In the early morning hours of Sunday, May 3, speedboats left the Colombian coastlines and headed toward Venezuela. These boats had no authorization to cross the maritime border. They landed on the Venezuelan coastline at La Guaira. This was clearly a hostile action, since the boats carried heavy weaponry, including assault rifles and ammunition; the people on the boats possessed satellite phones as well as uniforms and helmets with the flag of the United States of America.
The incursion was intercepted by Venezuelan authorities, who fought them off; eight of the belligerents were killed, while two were intercepted. One of those who was arrested says that he is an agent of the U.S. government’s Drug Enforcement Agency (DEA). The DEA has not responded to calls for confirmation.
Néstor Reverol, the minister of internal affairs of Venezuela, told Venezuelan television stations hours after the thwarted incursion that the government received information about the attack from sources in Colombia and by its own regular patrols of the Venezuelan coastline. “We cannot take any of their threats lightly,” said senior Venezuelan politician Diosdado Cabello. “What happened today,” he said, “is an example of the desperation” of the United States and its allies.
Lima Group and Regime Change
The United States government has been entirely candid about its goal to overthrow the government in Venezuela led by Nicolás Maduro and to reverse the Bolivarian Revolution. In August 2017, U.S. President Donald Trump spoke openly about the “military option” at the same time as the United States, Canada, Colombia, and a list of other countries governed by the far-right and subordinated to Washington formed the Lima Group. The Lima Group tried to maintain a liberal patina around their objective, stating in their declaration that they wished to “contribute to the restoration of democracy in [Venezuela] through a peaceful and negotiated settlement.” Trump ripped aside the fig leaf of this kind of liberal language; he interpreted the phrase “restoration of democracy” quite rightly as a military coup or an armed intervention to overthrow the government.
In January 2019, the United States government deepened its hybrid war with a clever diplomatic maneuver. It declared that Juan Guaidó, an insignificant politician, was the president of Venezuela and turned over substantial Venezuelan assets outside the country to him. An attempted uprising in Venezuela failed to materialize, and Guaidó found himself with more friends in Washington, D.C., and amongst Colombia’s oligarchy than at home in Venezuela. This failed attempt to overthrow the Venezuelan government did not deter the United States. In fact, the failure deepened U.S. conspiracies in the region.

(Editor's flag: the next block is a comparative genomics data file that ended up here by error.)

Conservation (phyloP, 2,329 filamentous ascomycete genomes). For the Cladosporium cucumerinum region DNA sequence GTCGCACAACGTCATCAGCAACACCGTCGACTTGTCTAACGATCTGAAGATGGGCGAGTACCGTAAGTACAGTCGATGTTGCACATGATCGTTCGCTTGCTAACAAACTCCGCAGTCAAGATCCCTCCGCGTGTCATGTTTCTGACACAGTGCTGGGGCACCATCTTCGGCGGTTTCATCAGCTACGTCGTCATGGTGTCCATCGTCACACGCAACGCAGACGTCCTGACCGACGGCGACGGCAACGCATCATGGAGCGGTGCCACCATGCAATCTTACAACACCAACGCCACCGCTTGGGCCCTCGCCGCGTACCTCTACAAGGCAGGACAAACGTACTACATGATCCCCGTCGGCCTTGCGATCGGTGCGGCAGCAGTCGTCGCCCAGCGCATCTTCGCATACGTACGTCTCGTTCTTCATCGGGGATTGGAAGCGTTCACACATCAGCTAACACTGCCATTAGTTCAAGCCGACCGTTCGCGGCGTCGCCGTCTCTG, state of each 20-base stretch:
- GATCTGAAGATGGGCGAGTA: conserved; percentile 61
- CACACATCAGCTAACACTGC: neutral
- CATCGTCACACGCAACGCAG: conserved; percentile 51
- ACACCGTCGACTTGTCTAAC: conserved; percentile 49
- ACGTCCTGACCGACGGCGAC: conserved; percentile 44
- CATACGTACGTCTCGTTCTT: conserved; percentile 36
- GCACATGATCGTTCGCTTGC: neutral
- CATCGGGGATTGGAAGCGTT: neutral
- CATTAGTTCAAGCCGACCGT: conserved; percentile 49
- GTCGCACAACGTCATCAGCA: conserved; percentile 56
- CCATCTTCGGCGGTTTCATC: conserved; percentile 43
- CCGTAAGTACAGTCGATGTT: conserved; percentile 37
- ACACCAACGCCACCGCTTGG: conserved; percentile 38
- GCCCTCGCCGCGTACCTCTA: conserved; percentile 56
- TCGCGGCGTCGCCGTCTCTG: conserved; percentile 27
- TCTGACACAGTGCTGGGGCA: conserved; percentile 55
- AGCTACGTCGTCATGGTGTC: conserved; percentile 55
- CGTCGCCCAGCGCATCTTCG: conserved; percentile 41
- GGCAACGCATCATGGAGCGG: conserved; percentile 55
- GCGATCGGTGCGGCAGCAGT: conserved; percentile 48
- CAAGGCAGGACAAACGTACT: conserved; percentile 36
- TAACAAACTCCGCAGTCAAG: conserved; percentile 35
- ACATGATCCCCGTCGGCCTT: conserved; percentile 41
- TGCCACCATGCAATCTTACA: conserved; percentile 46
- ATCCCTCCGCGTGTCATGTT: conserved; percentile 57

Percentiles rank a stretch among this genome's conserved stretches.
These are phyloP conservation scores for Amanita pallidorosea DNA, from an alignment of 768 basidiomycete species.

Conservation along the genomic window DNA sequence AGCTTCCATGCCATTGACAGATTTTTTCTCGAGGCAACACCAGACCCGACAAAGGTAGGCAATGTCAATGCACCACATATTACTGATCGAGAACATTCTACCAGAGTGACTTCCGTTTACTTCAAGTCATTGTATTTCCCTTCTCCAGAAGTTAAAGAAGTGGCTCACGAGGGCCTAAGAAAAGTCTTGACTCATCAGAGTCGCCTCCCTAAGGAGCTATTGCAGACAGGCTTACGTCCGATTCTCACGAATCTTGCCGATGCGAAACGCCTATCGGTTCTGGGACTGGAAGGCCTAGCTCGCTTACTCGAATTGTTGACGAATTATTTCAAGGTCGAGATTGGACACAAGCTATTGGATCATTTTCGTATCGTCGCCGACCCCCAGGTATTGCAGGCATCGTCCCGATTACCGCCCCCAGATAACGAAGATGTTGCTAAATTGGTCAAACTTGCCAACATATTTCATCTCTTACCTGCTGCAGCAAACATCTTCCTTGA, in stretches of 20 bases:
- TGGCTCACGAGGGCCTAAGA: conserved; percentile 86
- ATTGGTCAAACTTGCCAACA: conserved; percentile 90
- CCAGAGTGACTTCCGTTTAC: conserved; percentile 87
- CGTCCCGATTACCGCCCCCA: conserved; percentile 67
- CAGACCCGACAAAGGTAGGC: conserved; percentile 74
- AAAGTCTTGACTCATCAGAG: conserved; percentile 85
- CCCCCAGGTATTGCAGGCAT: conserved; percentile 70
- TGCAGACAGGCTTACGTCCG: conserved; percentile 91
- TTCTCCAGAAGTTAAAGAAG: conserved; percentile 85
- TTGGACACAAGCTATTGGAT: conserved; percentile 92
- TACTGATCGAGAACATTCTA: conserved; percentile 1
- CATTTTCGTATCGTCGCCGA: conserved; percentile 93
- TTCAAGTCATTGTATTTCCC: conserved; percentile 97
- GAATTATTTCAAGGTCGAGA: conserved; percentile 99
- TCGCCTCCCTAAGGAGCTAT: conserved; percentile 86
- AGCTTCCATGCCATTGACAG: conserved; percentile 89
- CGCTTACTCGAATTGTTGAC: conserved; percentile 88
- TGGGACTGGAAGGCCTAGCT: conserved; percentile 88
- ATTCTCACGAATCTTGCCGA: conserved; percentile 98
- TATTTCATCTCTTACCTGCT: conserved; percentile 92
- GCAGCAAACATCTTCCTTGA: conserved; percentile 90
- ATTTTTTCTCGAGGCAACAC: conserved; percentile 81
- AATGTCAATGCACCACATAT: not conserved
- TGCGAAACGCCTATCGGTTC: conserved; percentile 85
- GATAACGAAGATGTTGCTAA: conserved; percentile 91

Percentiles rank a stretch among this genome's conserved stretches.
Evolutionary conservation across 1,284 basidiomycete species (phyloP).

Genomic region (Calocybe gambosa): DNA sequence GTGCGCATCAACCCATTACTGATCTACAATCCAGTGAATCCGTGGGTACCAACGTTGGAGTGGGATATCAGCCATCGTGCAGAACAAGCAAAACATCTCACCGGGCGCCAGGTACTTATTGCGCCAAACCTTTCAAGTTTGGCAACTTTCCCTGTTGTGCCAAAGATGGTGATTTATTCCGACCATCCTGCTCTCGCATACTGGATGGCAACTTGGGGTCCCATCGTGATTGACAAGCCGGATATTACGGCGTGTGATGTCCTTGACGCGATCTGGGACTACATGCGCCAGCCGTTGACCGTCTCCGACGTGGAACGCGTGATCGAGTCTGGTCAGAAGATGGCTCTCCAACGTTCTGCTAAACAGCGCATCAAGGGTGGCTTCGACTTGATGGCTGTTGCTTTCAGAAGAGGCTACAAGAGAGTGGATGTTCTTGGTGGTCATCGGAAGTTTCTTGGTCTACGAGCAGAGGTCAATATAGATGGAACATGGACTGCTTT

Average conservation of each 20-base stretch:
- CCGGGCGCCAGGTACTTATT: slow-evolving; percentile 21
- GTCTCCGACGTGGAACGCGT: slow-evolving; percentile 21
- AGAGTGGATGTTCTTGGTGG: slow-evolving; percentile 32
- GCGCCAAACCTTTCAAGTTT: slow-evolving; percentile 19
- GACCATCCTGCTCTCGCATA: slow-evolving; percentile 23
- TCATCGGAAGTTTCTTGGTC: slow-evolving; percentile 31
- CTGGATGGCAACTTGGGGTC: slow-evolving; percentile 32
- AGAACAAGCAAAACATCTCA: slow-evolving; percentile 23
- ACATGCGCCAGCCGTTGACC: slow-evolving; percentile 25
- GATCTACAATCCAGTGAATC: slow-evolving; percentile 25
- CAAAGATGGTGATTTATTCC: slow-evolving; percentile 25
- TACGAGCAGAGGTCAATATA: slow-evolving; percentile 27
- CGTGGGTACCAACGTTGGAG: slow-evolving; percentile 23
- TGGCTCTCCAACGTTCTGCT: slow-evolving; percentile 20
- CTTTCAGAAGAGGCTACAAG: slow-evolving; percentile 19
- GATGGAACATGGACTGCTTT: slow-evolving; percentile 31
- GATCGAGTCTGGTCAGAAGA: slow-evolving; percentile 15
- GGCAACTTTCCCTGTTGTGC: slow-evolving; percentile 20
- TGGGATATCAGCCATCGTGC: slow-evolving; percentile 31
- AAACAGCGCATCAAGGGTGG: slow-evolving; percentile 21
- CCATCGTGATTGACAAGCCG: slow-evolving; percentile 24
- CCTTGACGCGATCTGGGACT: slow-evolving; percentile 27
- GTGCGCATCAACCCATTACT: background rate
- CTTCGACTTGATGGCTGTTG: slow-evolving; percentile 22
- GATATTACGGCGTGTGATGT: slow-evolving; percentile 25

In May 2019, Senator Lindsey Graham took to the pages of the Wall Street Journal to make the case that the “U.S. must be willing to intervene in Venezuela the way we did in Grenada.” In 1983, the U.S. marines landed in Grenada to overthrow the legitimate government and to uproot the New Jewel Movement. The United States, Senator Graham wrote, “should move military assets to the region.” The United States attempted to create a phalanx of allies in the Brazilian and Colombian military to prepare for an invasion of Venezuela. Fortunately, at the Lima Group meeting in February 2019, Brazil’s vice president Hamilton Mourão told the press that Brazil would not allow the U.S. to use its territory for a military intervention into Venezuela. The plans of a full-scale invasion had to be put on hold.
COVID-19 and Regime Change
As COVID-19 moved toward South America, the U.S. government increased pressure on the Venezuelan government. In February 2020, at the Munich Security Conference, U.S. Secretary of State Mike Pompeo said that the U.S. seeks to “oust Maduro.” In March, the U.S. tightened sanctions against Venezuela, and then the U.S. Treasury Department put pressure on the International Monetary Fund not to allow Venezuela access to emergency finances to tackle the global pandemic. None of this worked. The Venezuelan government mobilized the people to break the chain of infection with international assistance from China, Cuba, and Russia as well as the World Health Organization.